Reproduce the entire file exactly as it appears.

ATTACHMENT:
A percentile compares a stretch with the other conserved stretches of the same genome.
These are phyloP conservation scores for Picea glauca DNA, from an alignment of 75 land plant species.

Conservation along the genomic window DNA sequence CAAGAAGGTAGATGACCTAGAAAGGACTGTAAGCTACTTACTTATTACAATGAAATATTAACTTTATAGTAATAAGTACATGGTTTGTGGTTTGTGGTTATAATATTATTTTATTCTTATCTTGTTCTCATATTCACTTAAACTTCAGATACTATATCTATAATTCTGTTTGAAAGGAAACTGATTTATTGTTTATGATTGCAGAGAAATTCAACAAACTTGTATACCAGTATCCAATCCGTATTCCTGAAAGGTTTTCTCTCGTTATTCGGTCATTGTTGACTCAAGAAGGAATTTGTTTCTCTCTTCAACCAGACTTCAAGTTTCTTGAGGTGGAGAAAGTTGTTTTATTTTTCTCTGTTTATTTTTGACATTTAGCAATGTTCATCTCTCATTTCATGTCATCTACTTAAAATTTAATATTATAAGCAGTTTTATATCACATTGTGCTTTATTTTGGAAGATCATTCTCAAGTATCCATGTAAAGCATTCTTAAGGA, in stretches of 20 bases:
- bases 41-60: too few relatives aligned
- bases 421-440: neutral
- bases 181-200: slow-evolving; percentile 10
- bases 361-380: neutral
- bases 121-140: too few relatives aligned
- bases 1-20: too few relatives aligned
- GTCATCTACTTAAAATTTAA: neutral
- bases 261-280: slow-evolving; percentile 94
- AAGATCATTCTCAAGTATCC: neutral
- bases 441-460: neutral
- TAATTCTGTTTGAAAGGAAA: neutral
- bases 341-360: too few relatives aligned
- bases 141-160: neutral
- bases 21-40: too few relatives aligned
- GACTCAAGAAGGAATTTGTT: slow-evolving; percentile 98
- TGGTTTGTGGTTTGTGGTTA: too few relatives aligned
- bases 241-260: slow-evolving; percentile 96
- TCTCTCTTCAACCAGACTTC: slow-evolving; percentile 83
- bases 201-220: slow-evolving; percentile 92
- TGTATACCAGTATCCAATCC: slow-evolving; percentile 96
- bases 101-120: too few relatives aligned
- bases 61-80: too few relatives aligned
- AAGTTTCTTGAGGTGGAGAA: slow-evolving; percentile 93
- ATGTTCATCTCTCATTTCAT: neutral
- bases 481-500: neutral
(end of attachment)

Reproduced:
A percentile compares a stretch with the other conserved stretches of the same genome.
These are phyloP conservation scores for Picea glauca DNA, from an alignment of 75 land plant species.

Conservation along the genomic window DNA sequence CAAGAAGGTAGATGACCTAGAAAGGACTGTAAGCTACTTACTTATTACAATGAAATATTAACTTTATAGTAATAAGTACATGGTTTGTGGTTTGTGGTTATAATATTATTTTATTCTTATCTTGTTCTCATATTCACTTAAACTTCAGATACTATATCTATAATTCTGTTTGAAAGGAAACTGATTTATTGTTTATGATTGCAGAGAAATTCAACAAACTTGTATACCAGTATCCAATCCGTATTCCTGAAAGGTTTTCTCTCGTTATTCGGTCATTGTTGACTCAAGAAGGAATTTGTTTCTCTCTTCAACCAGACTTCAAGTTTCTTGAGGTGGAGAAAGTTGTTTTATTTTTCTCTGTTTATTTTTGACATTTAGCAATGTTCATCTCTCATTTCATGTCATCTACTTAAAATTTAATATTATAAGCAGTTTTATATCACATTGTGCTTTATTTTGGAAGATCATTCTCAAGTATCCATGTAAAGCATTCTTAAGGA, in stretches of 20 bases:
- bases 41-60: too few relatives aligned
- bases 421-440: neutral
- bases 181-200: slow-evolving; percentile 10
- bases 361-380: neutral
- bases 121-140: too few relatives aligned
- bases 1-20: too few relatives aligned
- GTCATCTACTTAAAATTTAA: neutral
- bases 261-280: slow-evolving; percentile 94
- AAGATCATTCTCAAGTATCC: neutral
- bases 441-460: neutral
- TAATTCTGTTTGAAAGGAAA: neutral
- bases 341-360: too few relatives aligned
- bases 141-160: neutral
- bases 21-40: too few relatives aligned
- GACTCAAGAAGGAATTTGTT: slow-evolving; percentile 98
- TGGTTTGTGGTTTGTGGTTA: too few relatives aligned
- bases 241-260: slow-evolving; percentile 96
- TCTCTCTTCAACCAGACTTC: slow-evolving; percentile 83
- bases 201-220: slow-evolving; percentile 92
- TGTATACCAGTATCCAATCC: slow-evolving; percentile 96
- bases 101-120: too few relatives aligned
- bases 61-80: too few relatives aligned
- AAGTTTCTTGAGGTGGAGAA: slow-evolving; percentile 93
- ATGTTCATCTCTCATTTCAT: neutral
- bases 481-500: neutral